US ISM Manufacturing PMI May Preview: Gloom persists despite an US expanding economy

content provided with permission by FXStreet

  • PMI forecast to slip to 54.5 from 55.4, orders should rise to 53.6.
  • Markets monitoring US economy for signs of inflation’s impact on consumers..
  • S&P Global May manufacturing PMI was as forecast, services weaker..

All eyes are on the US economy, alert for signs that businesses are beginning to feel the impact of an inflation-weakened US consumer on their bottom line. 

The Purchasing Managers’ Index (PMI) for manufacturing from the Institute for Supply Management is expected to slip to 54.5 in May from 55.4. The New Orders Index is forecast to rise to 53.6 from 53.5 and the Employment Index should edge to 53.6 from 50.9.  Prices are predicted to climb to 86.2 from 84.6 in April. 

In April, overall PMI was down from its recent high in February of 58.6. New Orders had faded from 61.7 in the same month and employment was down from 56.3 in March, its best level since 57.7 a year earlier. 

Inflation, consumer spending and the saving rate

Inflation has been taking an ever increasing bite of US wages for more than a year. With the Consumer Price Index at 8.3% annually in April and the headline Personal Consumption Expenditure Price Index at 6.3% and the core rate at 4.9%, the purchasing power of workers wages declined 2.6% in April and 2.7% in March.Salaries have been losing ground to inflation for 14 months.



While Retail Sales and Personal Spending, the two main gauges of consumption, have been relatively stable, consumers have been forced to dig deep into savings in order to maintain their purchasing habits. The US saving rate fell to 4.4% in April, the lowest since 2008, according to a Commerce Department report.

Almost two-thirds of US economic activity is tied to the consumer. It is an open question how long families and households can continue to deplete their savings. To put it another way, unless either wages rise or inflation falls, people will soon be forced to reduce discretionary spending in order to maintain the necessities, food, shelter and transportation, all of which have increased in price more than the general inflation rates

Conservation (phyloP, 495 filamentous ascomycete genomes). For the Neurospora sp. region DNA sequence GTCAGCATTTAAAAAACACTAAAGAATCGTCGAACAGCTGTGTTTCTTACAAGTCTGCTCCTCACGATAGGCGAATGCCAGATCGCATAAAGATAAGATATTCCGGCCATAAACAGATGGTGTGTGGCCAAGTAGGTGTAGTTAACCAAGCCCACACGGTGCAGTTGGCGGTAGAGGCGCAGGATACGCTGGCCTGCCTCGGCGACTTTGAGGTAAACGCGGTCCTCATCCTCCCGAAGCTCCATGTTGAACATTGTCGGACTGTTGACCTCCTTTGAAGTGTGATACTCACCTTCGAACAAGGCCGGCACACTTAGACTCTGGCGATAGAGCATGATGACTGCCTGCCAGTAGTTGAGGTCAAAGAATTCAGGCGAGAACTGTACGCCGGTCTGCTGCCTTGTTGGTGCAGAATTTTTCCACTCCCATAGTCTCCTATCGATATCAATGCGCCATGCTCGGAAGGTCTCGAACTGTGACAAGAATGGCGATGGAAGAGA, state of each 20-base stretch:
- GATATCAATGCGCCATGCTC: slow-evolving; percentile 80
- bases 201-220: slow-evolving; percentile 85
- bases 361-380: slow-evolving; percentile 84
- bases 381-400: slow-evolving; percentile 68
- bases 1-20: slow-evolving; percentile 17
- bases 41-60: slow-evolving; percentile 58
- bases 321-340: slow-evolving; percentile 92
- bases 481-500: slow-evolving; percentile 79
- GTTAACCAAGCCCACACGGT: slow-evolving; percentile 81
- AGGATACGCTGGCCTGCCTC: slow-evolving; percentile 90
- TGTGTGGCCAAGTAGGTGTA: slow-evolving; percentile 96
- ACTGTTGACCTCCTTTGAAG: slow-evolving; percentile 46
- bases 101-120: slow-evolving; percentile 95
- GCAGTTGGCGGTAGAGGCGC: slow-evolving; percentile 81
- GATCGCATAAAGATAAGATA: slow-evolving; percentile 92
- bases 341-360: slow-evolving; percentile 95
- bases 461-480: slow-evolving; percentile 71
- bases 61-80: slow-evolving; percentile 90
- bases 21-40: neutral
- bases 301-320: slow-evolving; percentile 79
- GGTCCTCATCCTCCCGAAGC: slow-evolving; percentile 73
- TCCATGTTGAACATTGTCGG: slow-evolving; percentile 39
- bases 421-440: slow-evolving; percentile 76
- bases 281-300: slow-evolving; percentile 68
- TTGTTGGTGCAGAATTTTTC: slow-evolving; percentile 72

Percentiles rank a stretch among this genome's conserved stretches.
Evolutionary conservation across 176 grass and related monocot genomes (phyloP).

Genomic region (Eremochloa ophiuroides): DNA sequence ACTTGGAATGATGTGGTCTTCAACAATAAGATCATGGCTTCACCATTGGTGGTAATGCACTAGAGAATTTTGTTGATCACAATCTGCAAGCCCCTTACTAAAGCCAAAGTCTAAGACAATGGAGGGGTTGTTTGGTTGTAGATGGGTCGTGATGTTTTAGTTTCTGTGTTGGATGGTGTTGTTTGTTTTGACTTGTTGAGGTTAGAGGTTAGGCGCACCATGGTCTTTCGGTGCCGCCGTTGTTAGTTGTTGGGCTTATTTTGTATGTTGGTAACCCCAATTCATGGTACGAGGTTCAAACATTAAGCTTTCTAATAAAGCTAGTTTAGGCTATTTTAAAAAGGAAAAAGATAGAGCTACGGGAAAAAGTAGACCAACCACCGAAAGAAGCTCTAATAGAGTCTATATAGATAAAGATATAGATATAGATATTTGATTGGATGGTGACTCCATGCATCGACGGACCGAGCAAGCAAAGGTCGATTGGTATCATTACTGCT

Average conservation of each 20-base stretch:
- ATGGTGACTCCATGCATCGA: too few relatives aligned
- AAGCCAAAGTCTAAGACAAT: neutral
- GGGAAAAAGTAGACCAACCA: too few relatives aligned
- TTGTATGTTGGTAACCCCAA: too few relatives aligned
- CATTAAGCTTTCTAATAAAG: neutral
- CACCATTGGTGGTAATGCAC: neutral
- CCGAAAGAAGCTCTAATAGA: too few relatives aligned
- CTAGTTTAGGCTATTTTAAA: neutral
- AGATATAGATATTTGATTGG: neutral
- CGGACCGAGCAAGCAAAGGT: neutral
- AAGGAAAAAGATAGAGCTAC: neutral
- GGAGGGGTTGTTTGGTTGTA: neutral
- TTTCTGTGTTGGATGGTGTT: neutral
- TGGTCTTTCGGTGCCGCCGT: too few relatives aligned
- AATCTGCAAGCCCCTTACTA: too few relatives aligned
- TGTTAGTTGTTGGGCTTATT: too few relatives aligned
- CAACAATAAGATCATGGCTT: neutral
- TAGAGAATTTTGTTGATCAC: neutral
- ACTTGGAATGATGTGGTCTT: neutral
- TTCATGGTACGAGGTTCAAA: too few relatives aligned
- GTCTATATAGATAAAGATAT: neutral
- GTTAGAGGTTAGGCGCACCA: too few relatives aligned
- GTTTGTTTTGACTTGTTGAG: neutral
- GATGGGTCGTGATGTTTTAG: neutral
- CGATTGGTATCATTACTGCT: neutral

Federal Reserve

The Federal Reserve’s newly minted inflation policy is expected to hike the fed funds rate by an additional 200 basis points to 3.0% by the end of the year, now just seven months distant.

The US economy contracted 1.5% in the first three months. Second quarter growth is running at 1.9% in the Atlanta Fed GDPNow estimate with one month to go. 

Rate increases are designed to curb inflation by reducing economic growth. Can the Fed maintain its hard line against inflation if the US economy slips into a traditional recession in the second quarter?  

The answer to that question will not be known until GDP is reported in late July, after the next two Fed meetings. A 50 basis point increase is expected on June 15 and again on July 27. 

It will be the US consumer who determines second quarter growth. At the moment it appears Americans have decided on the optimistic course, hoping for economic improvement.

S&P Global PMI

Indexes for May from S&P Global came in as expected for the service sector at 57.5, though down from 59.2 in April. Manufacturing PMI was lower at 53.5 than the 55.2 forecast and April’s 55.6 reading. The Composite Index dropped to 53.8 from 56.0.

The services index has been lower than manufacturing over the past six months, and both have bounced around  but neither have exhibited a negative trend. 

S&P Global Manufactruing PMI


Market Conclusion 

Markets are primed for negative economic US news that has not yet arrived. 

Equities are flirting with bear market averages concerned that inflation will force the US consumer to curtail spending precipitating a recession. Or, possibly, that Fed rate increases will slow an already feeble economy into a decline. 

Treasury yields have fallen from their early May highs as credit markets have factored in the impending inflationary drag on consumption. The dollar has been sold as Treasury yields peaked and then reversed. Earlier safety trade flows have been withdrawn as the Ukraine war has subsided into stalemate and its immediate threat to the global economy has waned.

Market risk is heavily on the downside as a poor result will tend to confirm existing fears, with equities, the dollar and Treasury yields all likely falling in response. 

Readings at or better than forecast will mitigate immediate fears but not provide confidence in the future, pausing current market trends rather than promoting higher levels in stocks, Treasury returns or the dollar.